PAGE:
Cash flow statement

The cash flow statement

The cash flow statement, as the name implies, summarizes a company's cash flow statement. When a corporation wants to show income based on cash flow, this statement is greatly preferable over the income statement, which does not provide much information on cash. The income statement emphasizes revenue rather than cash. The cash flow statement is organized into three sections: investing, financing, and operations. The latter categorizes the direct and indirect techniques of creating a cash flow statement. The direct method categorizes the operations section of the cash flow statement based on the transactions made by a company which can be regarding cash receipts and payments. Cash receipts are mainly regarding money paid in on a daily basis by clients. Cash payments include salaries to employees, payments to suppliers and tax on income just to mention but a few. It is recommended that a company keeps separate the record for cash sales from that of credit sales for easy tracking (Farshadfar and Monem, 2013).

The indirect approach

The indirect approach involves adjusting an income statement prepared by companies that run an accrual system of accounting thus modifying it into a cash flow statement. This method which does not give as much information as the direct one starts with the net income realized by an organization (Farshadfar and Monem, 2013). The reverse process of what is done to get net income is utilized whereby depreciation is added right back while liabilities are excluded. The losses incurred on the sale of fixed assets are also accounted for in the process.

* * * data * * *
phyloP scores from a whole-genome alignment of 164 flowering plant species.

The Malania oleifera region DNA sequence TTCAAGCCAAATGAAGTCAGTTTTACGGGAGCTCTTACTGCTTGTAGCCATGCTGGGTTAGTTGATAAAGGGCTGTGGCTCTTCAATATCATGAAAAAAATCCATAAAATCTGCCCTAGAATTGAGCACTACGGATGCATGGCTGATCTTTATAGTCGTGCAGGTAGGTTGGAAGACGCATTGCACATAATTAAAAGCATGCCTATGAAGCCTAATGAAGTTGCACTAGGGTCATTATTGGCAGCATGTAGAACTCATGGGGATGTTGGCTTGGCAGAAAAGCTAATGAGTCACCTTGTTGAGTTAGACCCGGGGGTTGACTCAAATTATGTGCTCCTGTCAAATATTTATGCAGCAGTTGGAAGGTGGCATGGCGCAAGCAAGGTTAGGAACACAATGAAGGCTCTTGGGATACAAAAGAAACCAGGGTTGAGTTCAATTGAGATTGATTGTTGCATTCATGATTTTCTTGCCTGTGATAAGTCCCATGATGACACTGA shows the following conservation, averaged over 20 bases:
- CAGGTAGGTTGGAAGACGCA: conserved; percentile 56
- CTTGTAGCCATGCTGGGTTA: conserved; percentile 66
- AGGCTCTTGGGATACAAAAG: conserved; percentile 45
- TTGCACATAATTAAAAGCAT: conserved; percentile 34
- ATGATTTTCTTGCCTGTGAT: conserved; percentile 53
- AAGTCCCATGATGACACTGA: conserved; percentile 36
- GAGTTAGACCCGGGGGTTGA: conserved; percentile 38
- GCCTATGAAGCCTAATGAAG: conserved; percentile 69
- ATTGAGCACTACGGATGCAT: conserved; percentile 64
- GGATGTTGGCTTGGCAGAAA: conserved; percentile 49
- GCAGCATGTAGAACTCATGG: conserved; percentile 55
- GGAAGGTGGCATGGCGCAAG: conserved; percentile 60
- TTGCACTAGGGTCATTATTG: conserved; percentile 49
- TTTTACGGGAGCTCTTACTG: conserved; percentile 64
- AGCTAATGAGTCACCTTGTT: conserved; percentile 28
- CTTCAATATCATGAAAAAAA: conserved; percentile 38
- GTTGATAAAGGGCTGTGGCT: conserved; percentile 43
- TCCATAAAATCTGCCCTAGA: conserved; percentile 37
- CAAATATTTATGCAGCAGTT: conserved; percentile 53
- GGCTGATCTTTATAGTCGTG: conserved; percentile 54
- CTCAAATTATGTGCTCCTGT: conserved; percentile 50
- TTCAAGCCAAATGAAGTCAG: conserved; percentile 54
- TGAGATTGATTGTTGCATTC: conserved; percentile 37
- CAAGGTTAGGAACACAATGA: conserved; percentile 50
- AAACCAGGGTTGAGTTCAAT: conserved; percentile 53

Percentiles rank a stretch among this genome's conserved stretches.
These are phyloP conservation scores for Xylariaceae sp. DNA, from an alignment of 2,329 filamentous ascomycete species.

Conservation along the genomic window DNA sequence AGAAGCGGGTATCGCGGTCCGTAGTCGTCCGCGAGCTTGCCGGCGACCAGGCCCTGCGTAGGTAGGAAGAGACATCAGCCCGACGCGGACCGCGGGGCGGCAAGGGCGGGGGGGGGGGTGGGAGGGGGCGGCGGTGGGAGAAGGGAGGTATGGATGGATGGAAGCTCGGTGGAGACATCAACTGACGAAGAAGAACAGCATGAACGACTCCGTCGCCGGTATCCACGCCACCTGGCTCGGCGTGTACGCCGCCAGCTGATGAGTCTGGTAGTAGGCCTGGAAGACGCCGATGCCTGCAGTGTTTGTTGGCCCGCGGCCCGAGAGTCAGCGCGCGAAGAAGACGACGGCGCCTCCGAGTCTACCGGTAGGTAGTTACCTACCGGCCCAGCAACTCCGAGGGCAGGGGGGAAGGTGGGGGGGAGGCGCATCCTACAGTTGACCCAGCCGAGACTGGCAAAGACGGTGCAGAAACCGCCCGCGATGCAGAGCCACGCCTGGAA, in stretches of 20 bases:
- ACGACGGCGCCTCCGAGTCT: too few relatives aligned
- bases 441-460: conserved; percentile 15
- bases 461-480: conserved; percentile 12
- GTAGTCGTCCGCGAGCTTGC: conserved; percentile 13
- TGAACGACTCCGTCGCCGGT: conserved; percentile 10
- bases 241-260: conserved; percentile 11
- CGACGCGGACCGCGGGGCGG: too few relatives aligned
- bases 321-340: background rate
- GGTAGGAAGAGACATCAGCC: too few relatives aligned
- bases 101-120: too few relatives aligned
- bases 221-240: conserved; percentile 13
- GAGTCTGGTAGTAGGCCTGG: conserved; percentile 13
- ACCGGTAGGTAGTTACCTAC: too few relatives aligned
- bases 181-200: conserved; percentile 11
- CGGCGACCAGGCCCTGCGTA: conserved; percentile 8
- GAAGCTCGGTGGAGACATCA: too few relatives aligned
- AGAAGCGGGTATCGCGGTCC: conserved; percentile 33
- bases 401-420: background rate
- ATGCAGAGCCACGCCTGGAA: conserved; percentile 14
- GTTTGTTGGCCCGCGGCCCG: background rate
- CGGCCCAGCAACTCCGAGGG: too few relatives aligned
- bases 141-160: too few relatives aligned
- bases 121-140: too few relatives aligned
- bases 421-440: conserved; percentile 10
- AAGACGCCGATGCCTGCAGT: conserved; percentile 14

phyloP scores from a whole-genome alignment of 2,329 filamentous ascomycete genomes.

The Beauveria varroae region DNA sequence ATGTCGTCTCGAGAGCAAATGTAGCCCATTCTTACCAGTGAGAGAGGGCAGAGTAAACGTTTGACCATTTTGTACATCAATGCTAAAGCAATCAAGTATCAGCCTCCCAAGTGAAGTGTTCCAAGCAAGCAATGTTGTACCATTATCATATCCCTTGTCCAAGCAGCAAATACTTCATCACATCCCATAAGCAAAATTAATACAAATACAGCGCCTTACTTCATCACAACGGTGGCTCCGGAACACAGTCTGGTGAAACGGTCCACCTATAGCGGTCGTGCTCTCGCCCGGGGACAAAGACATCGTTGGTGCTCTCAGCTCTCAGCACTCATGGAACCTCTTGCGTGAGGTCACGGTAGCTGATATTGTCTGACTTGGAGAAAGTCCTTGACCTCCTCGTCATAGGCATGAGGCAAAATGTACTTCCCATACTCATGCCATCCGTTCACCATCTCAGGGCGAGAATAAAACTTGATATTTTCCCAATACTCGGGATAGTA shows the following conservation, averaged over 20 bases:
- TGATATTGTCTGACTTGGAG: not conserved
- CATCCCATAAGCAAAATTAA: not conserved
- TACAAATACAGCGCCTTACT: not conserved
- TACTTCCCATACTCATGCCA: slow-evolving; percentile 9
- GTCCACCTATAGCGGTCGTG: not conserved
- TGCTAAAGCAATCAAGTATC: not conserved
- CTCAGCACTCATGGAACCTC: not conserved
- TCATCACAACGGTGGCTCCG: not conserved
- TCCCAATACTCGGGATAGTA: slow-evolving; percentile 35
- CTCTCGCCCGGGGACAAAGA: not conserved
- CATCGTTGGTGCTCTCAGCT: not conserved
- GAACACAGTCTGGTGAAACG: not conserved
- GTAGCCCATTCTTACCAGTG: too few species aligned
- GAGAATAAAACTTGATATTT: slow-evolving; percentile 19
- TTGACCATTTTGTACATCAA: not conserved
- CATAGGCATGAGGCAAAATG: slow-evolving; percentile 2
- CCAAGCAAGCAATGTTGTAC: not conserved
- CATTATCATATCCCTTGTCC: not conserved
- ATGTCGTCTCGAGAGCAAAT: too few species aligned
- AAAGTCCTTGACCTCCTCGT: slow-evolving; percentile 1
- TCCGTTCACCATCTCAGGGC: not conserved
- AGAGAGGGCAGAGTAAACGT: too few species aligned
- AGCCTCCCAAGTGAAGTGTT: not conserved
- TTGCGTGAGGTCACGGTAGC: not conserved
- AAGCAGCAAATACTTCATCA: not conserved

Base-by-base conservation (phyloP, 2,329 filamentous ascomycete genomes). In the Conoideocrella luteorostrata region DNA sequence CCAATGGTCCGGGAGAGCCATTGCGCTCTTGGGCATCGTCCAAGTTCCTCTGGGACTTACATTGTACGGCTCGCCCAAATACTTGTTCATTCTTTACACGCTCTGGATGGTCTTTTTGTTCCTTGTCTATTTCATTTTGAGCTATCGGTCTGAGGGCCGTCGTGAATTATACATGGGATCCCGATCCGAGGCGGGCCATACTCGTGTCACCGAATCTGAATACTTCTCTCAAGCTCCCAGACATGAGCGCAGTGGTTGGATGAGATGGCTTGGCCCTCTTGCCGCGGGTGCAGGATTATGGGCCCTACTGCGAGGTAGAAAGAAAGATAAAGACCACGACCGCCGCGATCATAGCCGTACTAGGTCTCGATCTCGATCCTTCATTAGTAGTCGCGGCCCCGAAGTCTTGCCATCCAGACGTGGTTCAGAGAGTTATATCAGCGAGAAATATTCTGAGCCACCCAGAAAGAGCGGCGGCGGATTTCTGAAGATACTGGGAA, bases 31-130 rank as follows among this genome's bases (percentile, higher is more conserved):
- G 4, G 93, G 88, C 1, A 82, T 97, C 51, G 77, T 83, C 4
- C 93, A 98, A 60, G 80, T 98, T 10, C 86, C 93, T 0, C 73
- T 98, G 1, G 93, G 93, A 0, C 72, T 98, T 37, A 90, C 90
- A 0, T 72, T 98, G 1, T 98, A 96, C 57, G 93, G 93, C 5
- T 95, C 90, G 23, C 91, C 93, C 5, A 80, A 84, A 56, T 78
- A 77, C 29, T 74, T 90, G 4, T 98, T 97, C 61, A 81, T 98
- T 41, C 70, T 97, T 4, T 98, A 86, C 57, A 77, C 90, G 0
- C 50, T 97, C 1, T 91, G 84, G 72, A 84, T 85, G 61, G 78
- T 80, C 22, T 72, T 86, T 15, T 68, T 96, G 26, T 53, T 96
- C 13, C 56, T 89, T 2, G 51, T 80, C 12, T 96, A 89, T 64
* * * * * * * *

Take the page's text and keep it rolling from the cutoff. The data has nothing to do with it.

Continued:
The Financial Accounting Standards Board (FASB)

The Financial Accounting Standards Board (FASB), which was established in the year 1973, is a private agency responsible for setting accounting standards that cut across public companies in the United States (Collins, Pasewark, and Riley, 2012). In my own opinion, I do agree with the FASB in favor of the direct method. The reason is that the direct approach draws a clear line between cash receipts and payment, which makes it easier to compare against an income statement.


Farshadfar, S., & Monem, R. (2013). Further evidence on the usefulness of direct method cash flow components for forecasting future cash flows. The international journal of accounting, 48(1), 111-133.

Collins, D. L., Pasewark, W. R., & Riley, M. E. (2012). Financial reporting outcomes under rules-based and principles-based accounting standards. Accounting Horizons, 26(4), 681-705.

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